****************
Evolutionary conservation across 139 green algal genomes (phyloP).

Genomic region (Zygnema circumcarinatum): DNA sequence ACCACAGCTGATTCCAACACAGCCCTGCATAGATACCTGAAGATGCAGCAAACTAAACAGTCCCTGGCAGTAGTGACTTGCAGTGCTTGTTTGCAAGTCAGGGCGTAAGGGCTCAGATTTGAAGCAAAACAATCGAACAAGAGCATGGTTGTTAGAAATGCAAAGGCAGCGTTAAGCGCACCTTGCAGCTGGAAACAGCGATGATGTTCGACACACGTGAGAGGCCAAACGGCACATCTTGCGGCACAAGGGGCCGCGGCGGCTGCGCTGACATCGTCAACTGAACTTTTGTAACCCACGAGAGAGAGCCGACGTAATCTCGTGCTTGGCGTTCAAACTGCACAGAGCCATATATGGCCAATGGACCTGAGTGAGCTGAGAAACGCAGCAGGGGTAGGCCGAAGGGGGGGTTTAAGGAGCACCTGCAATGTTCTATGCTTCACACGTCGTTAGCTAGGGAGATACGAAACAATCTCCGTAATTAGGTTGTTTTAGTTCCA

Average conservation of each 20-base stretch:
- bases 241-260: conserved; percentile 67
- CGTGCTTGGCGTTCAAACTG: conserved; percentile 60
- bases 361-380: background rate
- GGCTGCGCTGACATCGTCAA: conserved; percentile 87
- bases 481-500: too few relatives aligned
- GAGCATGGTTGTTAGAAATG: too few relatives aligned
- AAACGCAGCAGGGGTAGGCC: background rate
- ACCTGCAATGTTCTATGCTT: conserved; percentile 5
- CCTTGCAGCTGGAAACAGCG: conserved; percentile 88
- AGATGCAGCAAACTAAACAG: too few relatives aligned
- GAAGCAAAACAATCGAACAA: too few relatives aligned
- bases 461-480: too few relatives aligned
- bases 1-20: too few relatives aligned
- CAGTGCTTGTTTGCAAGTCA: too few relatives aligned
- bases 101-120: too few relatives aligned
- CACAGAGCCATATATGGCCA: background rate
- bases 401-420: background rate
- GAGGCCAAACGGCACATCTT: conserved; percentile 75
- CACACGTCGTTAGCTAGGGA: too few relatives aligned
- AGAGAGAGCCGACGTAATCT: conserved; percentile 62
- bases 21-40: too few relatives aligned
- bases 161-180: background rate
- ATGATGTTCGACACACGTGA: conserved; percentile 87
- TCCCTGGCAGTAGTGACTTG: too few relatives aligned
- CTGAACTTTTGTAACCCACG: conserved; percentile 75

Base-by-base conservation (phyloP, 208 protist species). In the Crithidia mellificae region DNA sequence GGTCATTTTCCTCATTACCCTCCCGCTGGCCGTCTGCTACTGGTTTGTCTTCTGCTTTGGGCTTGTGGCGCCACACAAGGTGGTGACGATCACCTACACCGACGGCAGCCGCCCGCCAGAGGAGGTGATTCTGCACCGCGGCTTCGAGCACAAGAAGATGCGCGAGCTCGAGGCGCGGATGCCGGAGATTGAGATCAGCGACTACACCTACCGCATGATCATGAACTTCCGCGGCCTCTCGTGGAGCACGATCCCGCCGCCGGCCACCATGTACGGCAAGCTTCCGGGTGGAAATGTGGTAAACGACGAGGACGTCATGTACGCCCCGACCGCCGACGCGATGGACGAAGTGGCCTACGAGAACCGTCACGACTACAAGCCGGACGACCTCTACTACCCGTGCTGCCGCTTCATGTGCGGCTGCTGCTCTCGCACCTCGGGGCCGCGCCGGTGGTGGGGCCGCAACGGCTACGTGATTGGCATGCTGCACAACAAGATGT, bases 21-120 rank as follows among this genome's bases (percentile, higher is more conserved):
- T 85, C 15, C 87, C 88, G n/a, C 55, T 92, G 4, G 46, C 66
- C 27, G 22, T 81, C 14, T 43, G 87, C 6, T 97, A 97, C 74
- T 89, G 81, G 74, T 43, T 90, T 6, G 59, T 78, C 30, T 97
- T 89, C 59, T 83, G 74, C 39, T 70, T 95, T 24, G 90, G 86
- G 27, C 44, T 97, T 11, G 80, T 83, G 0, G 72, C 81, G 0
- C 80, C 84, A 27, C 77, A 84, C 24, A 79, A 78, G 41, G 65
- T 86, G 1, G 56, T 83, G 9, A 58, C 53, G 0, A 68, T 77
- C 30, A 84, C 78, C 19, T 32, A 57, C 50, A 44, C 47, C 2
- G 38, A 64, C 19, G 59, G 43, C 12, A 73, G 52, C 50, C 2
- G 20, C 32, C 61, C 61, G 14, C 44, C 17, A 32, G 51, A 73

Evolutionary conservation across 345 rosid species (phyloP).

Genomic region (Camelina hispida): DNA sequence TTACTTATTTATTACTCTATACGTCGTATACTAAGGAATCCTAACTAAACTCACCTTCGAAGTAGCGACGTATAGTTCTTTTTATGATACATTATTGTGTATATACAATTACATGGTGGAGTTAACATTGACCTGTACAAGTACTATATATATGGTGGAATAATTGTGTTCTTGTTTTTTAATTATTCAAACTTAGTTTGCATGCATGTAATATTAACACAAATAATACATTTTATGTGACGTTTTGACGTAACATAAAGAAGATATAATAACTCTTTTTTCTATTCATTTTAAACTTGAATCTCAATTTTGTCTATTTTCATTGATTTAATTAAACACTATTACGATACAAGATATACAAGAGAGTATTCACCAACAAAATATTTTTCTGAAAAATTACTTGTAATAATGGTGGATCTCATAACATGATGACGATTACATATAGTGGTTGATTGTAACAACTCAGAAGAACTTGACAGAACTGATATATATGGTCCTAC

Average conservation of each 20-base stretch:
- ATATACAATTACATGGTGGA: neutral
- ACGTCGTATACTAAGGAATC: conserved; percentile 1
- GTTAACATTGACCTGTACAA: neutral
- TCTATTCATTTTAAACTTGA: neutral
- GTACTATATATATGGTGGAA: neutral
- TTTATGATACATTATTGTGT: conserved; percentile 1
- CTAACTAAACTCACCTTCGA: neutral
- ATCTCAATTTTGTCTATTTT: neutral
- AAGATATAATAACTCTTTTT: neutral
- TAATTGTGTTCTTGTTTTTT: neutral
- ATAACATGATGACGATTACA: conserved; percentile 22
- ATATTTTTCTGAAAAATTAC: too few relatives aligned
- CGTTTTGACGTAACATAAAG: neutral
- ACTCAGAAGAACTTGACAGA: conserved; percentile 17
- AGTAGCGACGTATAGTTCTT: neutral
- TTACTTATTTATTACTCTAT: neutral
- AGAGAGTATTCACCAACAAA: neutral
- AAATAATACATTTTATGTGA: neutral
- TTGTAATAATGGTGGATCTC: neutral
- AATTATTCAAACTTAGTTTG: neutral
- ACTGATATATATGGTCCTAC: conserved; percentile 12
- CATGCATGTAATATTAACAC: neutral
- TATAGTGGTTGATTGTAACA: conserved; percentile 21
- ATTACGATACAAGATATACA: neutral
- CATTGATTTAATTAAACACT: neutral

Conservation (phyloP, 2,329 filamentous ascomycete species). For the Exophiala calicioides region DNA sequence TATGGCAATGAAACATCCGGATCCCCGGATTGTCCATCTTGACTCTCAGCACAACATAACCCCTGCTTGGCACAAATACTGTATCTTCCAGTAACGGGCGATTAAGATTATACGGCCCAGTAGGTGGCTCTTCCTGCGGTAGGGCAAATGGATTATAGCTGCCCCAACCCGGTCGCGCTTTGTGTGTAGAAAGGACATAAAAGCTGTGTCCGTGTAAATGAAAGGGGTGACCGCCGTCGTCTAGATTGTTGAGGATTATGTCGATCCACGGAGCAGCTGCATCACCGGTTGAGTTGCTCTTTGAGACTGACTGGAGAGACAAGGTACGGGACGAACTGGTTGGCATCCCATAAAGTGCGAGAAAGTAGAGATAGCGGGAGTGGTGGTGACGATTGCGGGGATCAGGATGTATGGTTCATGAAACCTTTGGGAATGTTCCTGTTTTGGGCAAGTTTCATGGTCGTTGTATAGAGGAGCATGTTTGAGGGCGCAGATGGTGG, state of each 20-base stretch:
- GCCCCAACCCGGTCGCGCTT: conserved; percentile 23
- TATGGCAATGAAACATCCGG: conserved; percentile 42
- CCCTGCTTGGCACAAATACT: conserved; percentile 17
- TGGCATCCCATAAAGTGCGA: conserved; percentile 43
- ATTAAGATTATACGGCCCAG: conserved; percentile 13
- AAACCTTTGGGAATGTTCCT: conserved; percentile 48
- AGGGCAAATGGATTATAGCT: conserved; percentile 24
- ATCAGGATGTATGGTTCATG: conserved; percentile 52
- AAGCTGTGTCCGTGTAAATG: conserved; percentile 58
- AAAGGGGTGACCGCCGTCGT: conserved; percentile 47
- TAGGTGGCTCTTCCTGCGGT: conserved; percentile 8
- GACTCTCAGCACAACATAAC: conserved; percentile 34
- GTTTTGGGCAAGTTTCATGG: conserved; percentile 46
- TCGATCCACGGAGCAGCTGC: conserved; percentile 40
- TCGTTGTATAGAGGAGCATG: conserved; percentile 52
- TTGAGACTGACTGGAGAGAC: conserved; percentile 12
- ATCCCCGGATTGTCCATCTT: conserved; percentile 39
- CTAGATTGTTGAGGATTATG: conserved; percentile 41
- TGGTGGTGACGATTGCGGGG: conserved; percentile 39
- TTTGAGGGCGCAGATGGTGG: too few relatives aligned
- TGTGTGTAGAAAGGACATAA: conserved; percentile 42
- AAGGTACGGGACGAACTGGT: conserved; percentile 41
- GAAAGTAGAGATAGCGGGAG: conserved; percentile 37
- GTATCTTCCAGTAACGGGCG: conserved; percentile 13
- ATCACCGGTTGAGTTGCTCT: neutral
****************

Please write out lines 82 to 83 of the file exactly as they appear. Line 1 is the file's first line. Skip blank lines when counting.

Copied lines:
- TCGATCCACGGAGCAGCTGC: conserved; percentile 40
- TCGTTGTATAGAGGAGCATG: conserved; percentile 52